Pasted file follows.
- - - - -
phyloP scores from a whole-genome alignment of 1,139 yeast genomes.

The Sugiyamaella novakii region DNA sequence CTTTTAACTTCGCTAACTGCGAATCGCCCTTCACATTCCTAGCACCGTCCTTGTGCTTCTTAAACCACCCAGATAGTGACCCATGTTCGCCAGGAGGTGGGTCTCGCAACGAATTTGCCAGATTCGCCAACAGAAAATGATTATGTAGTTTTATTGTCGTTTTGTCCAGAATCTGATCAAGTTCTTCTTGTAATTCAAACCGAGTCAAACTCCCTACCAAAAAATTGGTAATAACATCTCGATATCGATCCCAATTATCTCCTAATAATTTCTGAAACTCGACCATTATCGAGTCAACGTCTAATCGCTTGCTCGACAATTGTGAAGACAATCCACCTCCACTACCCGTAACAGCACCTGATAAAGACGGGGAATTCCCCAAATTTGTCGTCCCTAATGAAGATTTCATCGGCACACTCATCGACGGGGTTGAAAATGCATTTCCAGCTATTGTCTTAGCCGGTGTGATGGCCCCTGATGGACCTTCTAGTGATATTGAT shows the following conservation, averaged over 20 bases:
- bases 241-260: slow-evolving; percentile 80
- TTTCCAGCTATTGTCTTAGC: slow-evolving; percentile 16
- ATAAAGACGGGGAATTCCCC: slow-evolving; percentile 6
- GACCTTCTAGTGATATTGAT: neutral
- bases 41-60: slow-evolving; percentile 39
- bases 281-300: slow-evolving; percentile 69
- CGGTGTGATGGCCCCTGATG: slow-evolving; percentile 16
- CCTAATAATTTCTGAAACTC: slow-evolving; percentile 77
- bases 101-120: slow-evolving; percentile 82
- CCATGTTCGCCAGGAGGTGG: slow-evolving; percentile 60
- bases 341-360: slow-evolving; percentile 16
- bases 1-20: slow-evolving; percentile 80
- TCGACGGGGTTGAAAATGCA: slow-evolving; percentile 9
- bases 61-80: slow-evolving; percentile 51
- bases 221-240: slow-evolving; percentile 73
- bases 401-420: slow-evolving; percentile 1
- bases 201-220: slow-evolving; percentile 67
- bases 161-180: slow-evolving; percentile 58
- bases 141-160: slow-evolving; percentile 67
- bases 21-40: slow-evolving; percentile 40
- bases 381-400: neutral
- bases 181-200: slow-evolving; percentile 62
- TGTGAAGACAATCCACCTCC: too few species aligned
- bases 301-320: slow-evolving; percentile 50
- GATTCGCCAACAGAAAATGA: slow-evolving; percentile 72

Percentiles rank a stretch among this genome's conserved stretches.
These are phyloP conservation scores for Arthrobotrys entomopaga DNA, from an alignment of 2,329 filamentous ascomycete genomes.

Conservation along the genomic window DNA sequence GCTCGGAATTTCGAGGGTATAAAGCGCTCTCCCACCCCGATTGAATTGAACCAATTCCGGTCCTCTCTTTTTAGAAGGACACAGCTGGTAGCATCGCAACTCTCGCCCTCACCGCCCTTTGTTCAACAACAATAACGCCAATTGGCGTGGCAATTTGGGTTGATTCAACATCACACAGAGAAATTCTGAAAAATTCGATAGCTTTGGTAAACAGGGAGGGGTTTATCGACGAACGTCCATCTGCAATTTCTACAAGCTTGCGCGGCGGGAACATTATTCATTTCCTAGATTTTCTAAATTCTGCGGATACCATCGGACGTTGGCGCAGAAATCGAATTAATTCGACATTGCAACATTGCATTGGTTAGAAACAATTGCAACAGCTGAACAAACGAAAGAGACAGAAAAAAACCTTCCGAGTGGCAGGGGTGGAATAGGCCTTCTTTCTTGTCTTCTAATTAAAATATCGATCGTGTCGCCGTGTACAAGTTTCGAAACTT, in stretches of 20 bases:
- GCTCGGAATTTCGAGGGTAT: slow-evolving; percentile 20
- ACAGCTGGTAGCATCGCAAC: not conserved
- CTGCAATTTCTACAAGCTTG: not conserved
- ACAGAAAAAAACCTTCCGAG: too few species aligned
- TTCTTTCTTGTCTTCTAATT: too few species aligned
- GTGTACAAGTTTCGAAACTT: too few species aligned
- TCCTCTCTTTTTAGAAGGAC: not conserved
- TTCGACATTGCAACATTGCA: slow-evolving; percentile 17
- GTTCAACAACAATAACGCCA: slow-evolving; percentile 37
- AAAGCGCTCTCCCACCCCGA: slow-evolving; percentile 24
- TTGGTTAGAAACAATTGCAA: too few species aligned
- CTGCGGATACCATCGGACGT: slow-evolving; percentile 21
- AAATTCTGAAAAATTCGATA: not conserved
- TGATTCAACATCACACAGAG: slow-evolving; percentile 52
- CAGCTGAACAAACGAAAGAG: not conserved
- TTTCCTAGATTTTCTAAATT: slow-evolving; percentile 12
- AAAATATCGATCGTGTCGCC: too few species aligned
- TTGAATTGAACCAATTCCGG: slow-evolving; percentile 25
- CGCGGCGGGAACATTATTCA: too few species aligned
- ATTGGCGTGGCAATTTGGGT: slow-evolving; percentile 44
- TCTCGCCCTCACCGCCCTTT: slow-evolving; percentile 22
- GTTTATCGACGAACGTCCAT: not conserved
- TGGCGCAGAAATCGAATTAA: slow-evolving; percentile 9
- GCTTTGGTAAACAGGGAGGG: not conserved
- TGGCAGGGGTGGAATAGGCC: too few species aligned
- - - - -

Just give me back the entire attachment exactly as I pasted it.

phyloP scores from a whole-genome alignment of 1,139 yeast genomes.

The Sugiyamaella novakii region DNA sequence CTTTTAACTTCGCTAACTGCGAATCGCCCTTCACATTCCTAGCACCGTCCTTGTGCTTCTTAAACCACCCAGATAGTGACCCATGTTCGCCAGGAGGTGGGTCTCGCAACGAATTTGCCAGATTCGCCAACAGAAAATGATTATGTAGTTTTATTGTCGTTTTGTCCAGAATCTGATCAAGTTCTTCTTGTAATTCAAACCGAGTCAAACTCCCTACCAAAAAATTGGTAATAACATCTCGATATCGATCCCAATTATCTCCTAATAATTTCTGAAACTCGACCATTATCGAGTCAACGTCTAATCGCTTGCTCGACAATTGTGAAGACAATCCACCTCCACTACCCGTAACAGCACCTGATAAAGACGGGGAATTCCCCAAATTTGTCGTCCCTAATGAAGATTTCATCGGCACACTCATCGACGGGGTTGAAAATGCATTTCCAGCTATTGTCTTAGCCGGTGTGATGGCCCCTGATGGACCTTCTAGTGATATTGAT shows the following conservation, averaged over 20 bases:
- bases 241-260: slow-evolving; percentile 80
- TTTCCAGCTATTGTCTTAGC: slow-evolving; percentile 16
- ATAAAGACGGGGAATTCCCC: slow-evolving; percentile 6
- GACCTTCTAGTGATATTGAT: neutral
- bases 41-60: slow-evolving; percentile 39
- bases 281-300: slow-evolving; percentile 69
- CGGTGTGATGGCCCCTGATG: slow-evolving; percentile 16
- CCTAATAATTTCTGAAACTC: slow-evolving; percentile 77
- bases 101-120: slow-evolving; percentile 82
- CCATGTTCGCCAGGAGGTGG: slow-evolving; percentile 60
- bases 341-360: slow-evolving; percentile 16
- bases 1-20: slow-evolving; percentile 80
- TCGACGGGGTTGAAAATGCA: slow-evolving; percentile 9
- bases 61-80: slow-evolving; percentile 51
- bases 221-240: slow-evolving; percentile 73
- bases 401-420: slow-evolving; percentile 1
- bases 201-220: slow-evolving; percentile 67
- bases 161-180: slow-evolving; percentile 58
- bases 141-160: slow-evolving; percentile 67
- bases 21-40: slow-evolving; percentile 40
- bases 381-400: neutral
- bases 181-200: slow-evolving; percentile 62
- TGTGAAGACAATCCACCTCC: too few species aligned
- bases 301-320: slow-evolving; percentile 50
- GATTCGCCAACAGAAAATGA: slow-evolving; percentile 72

Percentiles rank a stretch among this genome's conserved stretches.
These are phyloP conservation scores for Arthrobotrys entomopaga DNA, from an alignment of 2,329 filamentous ascomycete genomes.

Conservation along the genomic window DNA sequence GCTCGGAATTTCGAGGGTATAAAGCGCTCTCCCACCCCGATTGAATTGAACCAATTCCGGTCCTCTCTTTTTAGAAGGACACAGCTGGTAGCATCGCAACTCTCGCCCTCACCGCCCTTTGTTCAACAACAATAACGCCAATTGGCGTGGCAATTTGGGTTGATTCAACATCACACAGAGAAATTCTGAAAAATTCGATAGCTTTGGTAAACAGGGAGGGGTTTATCGACGAACGTCCATCTGCAATTTCTACAAGCTTGCGCGGCGGGAACATTATTCATTTCCTAGATTTTCTAAATTCTGCGGATACCATCGGACGTTGGCGCAGAAATCGAATTAATTCGACATTGCAACATTGCATTGGTTAGAAACAATTGCAACAGCTGAACAAACGAAAGAGACAGAAAAAAACCTTCCGAGTGGCAGGGGTGGAATAGGCCTTCTTTCTTGTCTTCTAATTAAAATATCGATCGTGTCGCCGTGTACAAGTTTCGAAACTT, in stretches of 20 bases:
- GCTCGGAATTTCGAGGGTAT: slow-evolving; percentile 20
- ACAGCTGGTAGCATCGCAAC: not conserved
- CTGCAATTTCTACAAGCTTG: not conserved
- ACAGAAAAAAACCTTCCGAG: too few species aligned
- TTCTTTCTTGTCTTCTAATT: too few species aligned
- GTGTACAAGTTTCGAAACTT: too few species aligned
- TCCTCTCTTTTTAGAAGGAC: not conserved
- TTCGACATTGCAACATTGCA: slow-evolving; percentile 17
- GTTCAACAACAATAACGCCA: slow-evolving; percentile 37
- AAAGCGCTCTCCCACCCCGA: slow-evolving; percentile 24
- TTGGTTAGAAACAATTGCAA: too few species aligned
- CTGCGGATACCATCGGACGT: slow-evolving; percentile 21
- AAATTCTGAAAAATTCGATA: not conserved
- TGATTCAACATCACACAGAG: slow-evolving; percentile 52
- CAGCTGAACAAACGAAAGAG: not conserved
- TTTCCTAGATTTTCTAAATT: slow-evolving; percentile 12
- AAAATATCGATCGTGTCGCC: too few species aligned
- TTGAATTGAACCAATTCCGG: slow-evolving; percentile 25
- CGCGGCGGGAACATTATTCA: too few species aligned
- ATTGGCGTGGCAATTTGGGT: slow-evolving; percentile 44
- TCTCGCCCTCACCGCCCTTT: slow-evolving; percentile 22
- GTTTATCGACGAACGTCCAT: not conserved
- TGGCGCAGAAATCGAATTAA: slow-evolving; percentile 9
- GCTTTGGTAAACAGGGAGGG: not conserved
- TGGCAGGGGTGGAATAGGCC: too few species aligned